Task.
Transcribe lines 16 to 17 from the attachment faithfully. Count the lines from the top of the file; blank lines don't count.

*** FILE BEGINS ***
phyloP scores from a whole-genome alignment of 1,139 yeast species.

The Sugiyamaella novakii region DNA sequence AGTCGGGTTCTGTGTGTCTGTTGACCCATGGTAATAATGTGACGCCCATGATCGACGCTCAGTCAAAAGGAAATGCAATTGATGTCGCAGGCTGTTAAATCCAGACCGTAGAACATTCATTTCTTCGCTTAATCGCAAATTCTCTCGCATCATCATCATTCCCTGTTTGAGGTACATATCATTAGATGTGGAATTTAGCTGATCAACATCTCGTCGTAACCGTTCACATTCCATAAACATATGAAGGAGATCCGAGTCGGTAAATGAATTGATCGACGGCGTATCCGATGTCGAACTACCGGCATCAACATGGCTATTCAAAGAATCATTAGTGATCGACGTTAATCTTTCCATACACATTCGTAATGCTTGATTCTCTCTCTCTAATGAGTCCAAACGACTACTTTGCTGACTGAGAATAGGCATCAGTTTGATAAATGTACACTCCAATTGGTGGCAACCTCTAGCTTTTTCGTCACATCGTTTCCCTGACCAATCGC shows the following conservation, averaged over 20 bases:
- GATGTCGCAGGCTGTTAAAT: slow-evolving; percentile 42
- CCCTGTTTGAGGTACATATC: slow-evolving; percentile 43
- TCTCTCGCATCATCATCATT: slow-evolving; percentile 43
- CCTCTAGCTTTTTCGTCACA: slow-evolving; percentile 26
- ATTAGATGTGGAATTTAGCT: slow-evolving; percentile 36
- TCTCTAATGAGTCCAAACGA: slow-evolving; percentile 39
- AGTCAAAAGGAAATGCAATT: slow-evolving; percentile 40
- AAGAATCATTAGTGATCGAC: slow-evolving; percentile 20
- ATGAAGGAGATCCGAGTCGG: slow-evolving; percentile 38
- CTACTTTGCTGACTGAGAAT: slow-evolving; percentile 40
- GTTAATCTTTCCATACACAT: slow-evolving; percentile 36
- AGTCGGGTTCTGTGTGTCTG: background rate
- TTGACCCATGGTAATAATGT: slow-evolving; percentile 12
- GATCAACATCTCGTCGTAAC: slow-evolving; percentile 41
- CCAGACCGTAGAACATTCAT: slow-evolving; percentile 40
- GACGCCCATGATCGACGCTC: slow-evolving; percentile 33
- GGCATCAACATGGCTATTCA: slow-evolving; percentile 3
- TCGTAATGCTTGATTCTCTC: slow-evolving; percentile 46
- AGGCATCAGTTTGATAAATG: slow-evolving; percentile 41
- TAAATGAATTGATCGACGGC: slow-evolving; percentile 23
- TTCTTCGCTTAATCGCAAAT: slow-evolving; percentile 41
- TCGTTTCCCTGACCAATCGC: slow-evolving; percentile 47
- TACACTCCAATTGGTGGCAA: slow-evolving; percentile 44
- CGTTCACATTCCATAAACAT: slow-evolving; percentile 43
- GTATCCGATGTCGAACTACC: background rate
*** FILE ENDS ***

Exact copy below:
- GATCAACATCTCGTCGTAAC: slow-evolving; percentile 41
- CCAGACCGTAGAACATTCAT: slow-evolving; percentile 40